It was here that Maranacook’s Ryan Martin made a Class B record 18 free throws in a semifinal win over Medomak Valley in 2006…

It was here, in 1986, the Lawrence boys beat Waterville 56-53 days after losing to the Panthers by 56 points on Senior Night at Lawrence…

It was here Dexter beat Rockland in five overtimes, 63-61, to win the Eastern B championship. Because of a leak in the roof, the girls game preceding this one was delayed, and Dexter and Rockland didn’t tip-off until just after 10 p.m. It was after midnight when this marathon game finally ended…

Ahh, yes, the leaky roof. That night in 1986 wasn’t an isolated incident, just the most prominent on a long list of games delayed because of a building that did not age well.

The roof leaks. The heat can be hit or miss. Some days, the Auditorium feels like an icebox, some days it feels like a kiln. More than a few of the wooden chairs have broken over the years, replaced by blue folding chairs that dot the upper levels. There aren’t enough concession stands or bathrooms.

People who played there love the Bangor Auditorium, warts and all. Lindsey Welch played for Nokomis in two state championship games at the Auditorium, and in three Eastern A finals. She remembers standing in the hallway outside the gym, waiting to run on to the court for pregame warmups. You hear the crowd there, but when you run out and see it, the adrenaline rush is incomparable.

“That was one of the most exciting moments of my life,” said Welch, a first-year coach at Winslow who will lead the Black Raiders down that same hallway Saturday morning. “So many people, when they say ‘That’s the worst place to play,’ they’re not from northern Maine or eastern Maine. They don’t know. I would get so defensive about the place. It’s like family.”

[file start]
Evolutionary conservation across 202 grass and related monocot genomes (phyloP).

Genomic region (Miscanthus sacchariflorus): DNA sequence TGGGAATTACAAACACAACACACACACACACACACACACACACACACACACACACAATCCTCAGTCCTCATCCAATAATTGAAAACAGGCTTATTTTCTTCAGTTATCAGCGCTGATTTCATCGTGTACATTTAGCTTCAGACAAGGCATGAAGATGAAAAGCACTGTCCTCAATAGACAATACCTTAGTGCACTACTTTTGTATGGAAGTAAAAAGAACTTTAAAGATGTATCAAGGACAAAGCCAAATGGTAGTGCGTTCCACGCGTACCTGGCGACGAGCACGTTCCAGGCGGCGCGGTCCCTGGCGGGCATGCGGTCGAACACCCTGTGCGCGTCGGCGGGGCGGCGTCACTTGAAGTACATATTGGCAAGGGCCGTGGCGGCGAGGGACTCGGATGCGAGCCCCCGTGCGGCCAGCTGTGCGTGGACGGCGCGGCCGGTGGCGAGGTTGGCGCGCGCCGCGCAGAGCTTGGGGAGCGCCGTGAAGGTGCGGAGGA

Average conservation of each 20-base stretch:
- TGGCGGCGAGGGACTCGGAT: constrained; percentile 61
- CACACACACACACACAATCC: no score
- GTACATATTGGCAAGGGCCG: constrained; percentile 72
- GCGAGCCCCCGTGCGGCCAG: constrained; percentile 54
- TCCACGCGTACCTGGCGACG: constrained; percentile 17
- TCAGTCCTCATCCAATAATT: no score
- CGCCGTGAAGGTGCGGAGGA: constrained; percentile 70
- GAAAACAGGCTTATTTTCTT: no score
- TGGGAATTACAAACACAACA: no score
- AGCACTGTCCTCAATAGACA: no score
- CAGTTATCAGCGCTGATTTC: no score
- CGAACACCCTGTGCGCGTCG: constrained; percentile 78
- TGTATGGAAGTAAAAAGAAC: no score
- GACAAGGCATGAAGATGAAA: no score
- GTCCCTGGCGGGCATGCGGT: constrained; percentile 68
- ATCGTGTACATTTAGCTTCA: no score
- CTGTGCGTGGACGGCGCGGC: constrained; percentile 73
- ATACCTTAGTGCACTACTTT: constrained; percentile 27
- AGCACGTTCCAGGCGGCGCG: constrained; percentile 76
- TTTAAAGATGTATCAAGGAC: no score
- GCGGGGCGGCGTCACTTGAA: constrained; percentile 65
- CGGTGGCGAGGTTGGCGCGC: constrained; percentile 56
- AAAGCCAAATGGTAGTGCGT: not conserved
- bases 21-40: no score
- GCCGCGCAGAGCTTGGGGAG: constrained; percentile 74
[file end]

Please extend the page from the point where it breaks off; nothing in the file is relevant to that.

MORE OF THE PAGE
Nobody disputes that the Bangor Auditorium lived a good long life and brought joy to thousands of people. The building does need to be replaced, though. A leaky roof doesn’t give a building character, it makes it a safety hazard.

Cross Insurance Center will be a palace. The moment the doors of the Cross Insurance Center open, it will be the best arena in Maine. The Cross Insurance Center is a Taj Mahal. The Bangor Auditorium is a tree house. A leaky tree house.

Maine’s population moved south, and with it, the Eastern A tournament, which started using the Augusta Civic Center as its venue in 2006. When the big schools played in Bangor, Lawrence boys basketball coach Mike McGee would tell his players the Bangor Auditorium was just a gym that seats six or 7,000 people.

“I miss that bleacher-type atmosphere there,” McGee said. “Not to demean the Augusta Civic Center, because it’s a beautiful facility. In Bangor, every basket, you felt like the roof was collapsing.”

Lawrence has a pair of state championships under McGee, but neither was won on the Auditorium floor.

“I always said the roof would explode if Lawrence won the state championship up there,” McGee said.

Both of Mt. Abram’s Class C state championships, in 1991 and 2007, were won at the Bangor Auditorium. In 1991, the Roadrunners held a practice at the Auditorium, where they made sure to note all the dead spots and live spots in the floor. Come game time, that knowledge didn’t matter.

“Coming from Western Maine, we did not feel comfortable there,” Lisherness said. “Calais made a run and I said to an assistant coach, ‘I’d hate to call a timeout, because I know what that Calais crowd is going to do.’ “

Everybody who has ever watched a tournament game at the Bangor Auditorium has a favorite moment. Those memories aren’t going anywhere. The wrecking ball can’t touch the mind’s eye.

Memories will form anywhere. Fifty years from now, people will talk about the great moments in Cross Insurance Center history. The building will have its own Mike Thurston. It will have its own Joe Campbell.

You know what will be cool? Next year, when the space now occupied by the Bangor Auditorium is a parking lot, walk across it and look around. Are you standing on the spot where Thurston let his halfcourt shot fly? Is this where Cindy Blodgett scored 47 points in the Eastern Maine championship her senior year?

Is this where high school basketball brought eastern Maine together for decades?

It is.

Travis Lazarczyk — 861-9242

tlazarczyk@centralmaine.com